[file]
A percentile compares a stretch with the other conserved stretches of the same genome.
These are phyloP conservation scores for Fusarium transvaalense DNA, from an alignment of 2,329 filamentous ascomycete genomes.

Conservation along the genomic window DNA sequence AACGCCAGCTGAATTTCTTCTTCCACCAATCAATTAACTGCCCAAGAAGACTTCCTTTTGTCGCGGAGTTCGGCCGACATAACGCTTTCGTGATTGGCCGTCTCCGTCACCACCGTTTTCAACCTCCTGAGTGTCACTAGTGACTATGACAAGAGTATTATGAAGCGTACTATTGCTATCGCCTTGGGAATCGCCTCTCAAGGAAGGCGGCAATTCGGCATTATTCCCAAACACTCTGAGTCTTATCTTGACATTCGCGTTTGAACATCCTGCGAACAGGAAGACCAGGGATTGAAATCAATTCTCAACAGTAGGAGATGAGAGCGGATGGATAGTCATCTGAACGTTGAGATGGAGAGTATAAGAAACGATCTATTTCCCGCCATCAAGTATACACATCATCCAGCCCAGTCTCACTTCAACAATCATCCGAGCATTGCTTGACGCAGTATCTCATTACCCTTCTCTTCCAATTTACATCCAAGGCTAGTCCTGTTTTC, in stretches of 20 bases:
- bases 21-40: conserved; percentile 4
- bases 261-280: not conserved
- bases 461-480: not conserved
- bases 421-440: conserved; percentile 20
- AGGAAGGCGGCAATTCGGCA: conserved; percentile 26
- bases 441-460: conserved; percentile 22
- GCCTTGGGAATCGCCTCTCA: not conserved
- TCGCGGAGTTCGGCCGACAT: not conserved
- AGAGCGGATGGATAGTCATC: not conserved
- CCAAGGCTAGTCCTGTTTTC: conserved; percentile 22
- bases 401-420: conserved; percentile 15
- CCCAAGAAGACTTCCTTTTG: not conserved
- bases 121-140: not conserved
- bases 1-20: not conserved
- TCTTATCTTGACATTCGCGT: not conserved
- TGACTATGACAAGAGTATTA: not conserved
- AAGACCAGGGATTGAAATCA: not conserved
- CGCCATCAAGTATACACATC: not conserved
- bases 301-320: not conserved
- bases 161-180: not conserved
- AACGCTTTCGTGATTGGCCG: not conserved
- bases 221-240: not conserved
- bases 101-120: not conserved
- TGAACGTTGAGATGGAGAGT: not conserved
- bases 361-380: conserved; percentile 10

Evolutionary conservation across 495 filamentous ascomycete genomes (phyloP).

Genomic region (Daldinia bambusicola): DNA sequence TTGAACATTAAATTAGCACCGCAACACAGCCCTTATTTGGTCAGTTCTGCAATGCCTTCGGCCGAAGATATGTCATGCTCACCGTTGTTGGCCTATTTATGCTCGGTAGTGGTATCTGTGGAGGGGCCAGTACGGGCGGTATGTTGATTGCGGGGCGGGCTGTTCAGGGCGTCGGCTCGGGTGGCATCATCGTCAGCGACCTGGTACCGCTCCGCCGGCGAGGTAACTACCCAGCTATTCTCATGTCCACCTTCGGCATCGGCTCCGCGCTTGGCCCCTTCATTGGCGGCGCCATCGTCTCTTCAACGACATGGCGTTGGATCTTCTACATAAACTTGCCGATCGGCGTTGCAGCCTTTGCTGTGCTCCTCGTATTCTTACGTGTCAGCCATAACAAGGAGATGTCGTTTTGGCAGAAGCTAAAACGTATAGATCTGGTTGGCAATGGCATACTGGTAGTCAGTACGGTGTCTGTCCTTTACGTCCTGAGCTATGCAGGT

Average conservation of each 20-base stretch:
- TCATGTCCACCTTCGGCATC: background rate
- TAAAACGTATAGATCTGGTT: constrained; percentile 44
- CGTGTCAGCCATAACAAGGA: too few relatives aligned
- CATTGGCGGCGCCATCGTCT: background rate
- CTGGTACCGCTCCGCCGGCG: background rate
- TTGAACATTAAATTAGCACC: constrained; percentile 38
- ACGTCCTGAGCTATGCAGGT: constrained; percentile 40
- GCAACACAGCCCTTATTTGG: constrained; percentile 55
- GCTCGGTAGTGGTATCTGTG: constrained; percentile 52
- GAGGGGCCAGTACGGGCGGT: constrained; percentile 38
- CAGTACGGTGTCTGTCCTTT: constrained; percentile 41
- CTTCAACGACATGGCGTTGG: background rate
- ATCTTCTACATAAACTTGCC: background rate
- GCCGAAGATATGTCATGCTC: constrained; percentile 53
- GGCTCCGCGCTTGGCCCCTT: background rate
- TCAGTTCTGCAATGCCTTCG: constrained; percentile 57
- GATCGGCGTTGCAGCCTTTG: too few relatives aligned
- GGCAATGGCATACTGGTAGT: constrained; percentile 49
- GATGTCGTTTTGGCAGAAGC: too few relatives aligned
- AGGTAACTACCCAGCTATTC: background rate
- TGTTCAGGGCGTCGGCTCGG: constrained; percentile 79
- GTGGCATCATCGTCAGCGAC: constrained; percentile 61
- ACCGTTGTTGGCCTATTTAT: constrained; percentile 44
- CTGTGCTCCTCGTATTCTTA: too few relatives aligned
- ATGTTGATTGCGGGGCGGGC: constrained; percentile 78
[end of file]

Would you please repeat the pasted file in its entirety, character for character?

A percentile compares a stretch with the other conserved stretches of the same genome.
These are phyloP conservation scores for Fusarium transvaalense DNA, from an alignment of 2,329 filamentous ascomycete genomes.

Conservation along the genomic window DNA sequence AACGCCAGCTGAATTTCTTCTTCCACCAATCAATTAACTGCCCAAGAAGACTTCCTTTTGTCGCGGAGTTCGGCCGACATAACGCTTTCGTGATTGGCCGTCTCCGTCACCACCGTTTTCAACCTCCTGAGTGTCACTAGTGACTATGACAAGAGTATTATGAAGCGTACTATTGCTATCGCCTTGGGAATCGCCTCTCAAGGAAGGCGGCAATTCGGCATTATTCCCAAACACTCTGAGTCTTATCTTGACATTCGCGTTTGAACATCCTGCGAACAGGAAGACCAGGGATTGAAATCAATTCTCAACAGTAGGAGATGAGAGCGGATGGATAGTCATCTGAACGTTGAGATGGAGAGTATAAGAAACGATCTATTTCCCGCCATCAAGTATACACATCATCCAGCCCAGTCTCACTTCAACAATCATCCGAGCATTGCTTGACGCAGTATCTCATTACCCTTCTCTTCCAATTTACATCCAAGGCTAGTCCTGTTTTC, in stretches of 20 bases:
- bases 21-40: conserved; percentile 4
- bases 261-280: not conserved
- bases 461-480: not conserved
- bases 421-440: conserved; percentile 20
- AGGAAGGCGGCAATTCGGCA: conserved; percentile 26
- bases 441-460: conserved; percentile 22
- GCCTTGGGAATCGCCTCTCA: not conserved
- TCGCGGAGTTCGGCCGACAT: not conserved
- AGAGCGGATGGATAGTCATC: not conserved
- CCAAGGCTAGTCCTGTTTTC: conserved; percentile 22
- bases 401-420: conserved; percentile 15
- CCCAAGAAGACTTCCTTTTG: not conserved
- bases 121-140: not conserved
- bases 1-20: not conserved
- TCTTATCTTGACATTCGCGT: not conserved
- TGACTATGACAAGAGTATTA: not conserved
- AAGACCAGGGATTGAAATCA: not conserved
- CGCCATCAAGTATACACATC: not conserved
- bases 301-320: not conserved
- bases 161-180: not conserved
- AACGCTTTCGTGATTGGCCG: not conserved
- bases 221-240: not conserved
- bases 101-120: not conserved
- TGAACGTTGAGATGGAGAGT: not conserved
- bases 361-380: conserved; percentile 10

Evolutionary conservation across 495 filamentous ascomycete genomes (phyloP).

Genomic region (Daldinia bambusicola): DNA sequence TTGAACATTAAATTAGCACCGCAACACAGCCCTTATTTGGTCAGTTCTGCAATGCCTTCGGCCGAAGATATGTCATGCTCACCGTTGTTGGCCTATTTATGCTCGGTAGTGGTATCTGTGGAGGGGCCAGTACGGGCGGTATGTTGATTGCGGGGCGGGCTGTTCAGGGCGTCGGCTCGGGTGGCATCATCGTCAGCGACCTGGTACCGCTCCGCCGGCGAGGTAACTACCCAGCTATTCTCATGTCCACCTTCGGCATCGGCTCCGCGCTTGGCCCCTTCATTGGCGGCGCCATCGTCTCTTCAACGACATGGCGTTGGATCTTCTACATAAACTTGCCGATCGGCGTTGCAGCCTTTGCTGTGCTCCTCGTATTCTTACGTGTCAGCCATAACAAGGAGATGTCGTTTTGGCAGAAGCTAAAACGTATAGATCTGGTTGGCAATGGCATACTGGTAGTCAGTACGGTGTCTGTCCTTTACGTCCTGAGCTATGCAGGT

Average conservation of each 20-base stretch:
- TCATGTCCACCTTCGGCATC: background rate
- TAAAACGTATAGATCTGGTT: constrained; percentile 44
- CGTGTCAGCCATAACAAGGA: too few relatives aligned
- CATTGGCGGCGCCATCGTCT: background rate
- CTGGTACCGCTCCGCCGGCG: background rate
- TTGAACATTAAATTAGCACC: constrained; percentile 38
- ACGTCCTGAGCTATGCAGGT: constrained; percentile 40
- GCAACACAGCCCTTATTTGG: constrained; percentile 55
- GCTCGGTAGTGGTATCTGTG: constrained; percentile 52
- GAGGGGCCAGTACGGGCGGT: constrained; percentile 38
- CAGTACGGTGTCTGTCCTTT: constrained; percentile 41
- CTTCAACGACATGGCGTTGG: background rate
- ATCTTCTACATAAACTTGCC: background rate
- GCCGAAGATATGTCATGCTC: constrained; percentile 53
- GGCTCCGCGCTTGGCCCCTT: background rate
- TCAGTTCTGCAATGCCTTCG: constrained; percentile 57
- GATCGGCGTTGCAGCCTTTG: too few relatives aligned
- GGCAATGGCATACTGGTAGT: constrained; percentile 49
- GATGTCGTTTTGGCAGAAGC: too few relatives aligned
- AGGTAACTACCCAGCTATTC: background rate
- TGTTCAGGGCGTCGGCTCGG: constrained; percentile 79
- GTGGCATCATCGTCAGCGAC: constrained; percentile 61
- ACCGTTGTTGGCCTATTTAT: constrained; percentile 44
- CTGTGCTCCTCGTATTCTTA: too few relatives aligned
- ATGTTGATTGCGGGGCGGGC: constrained; percentile 78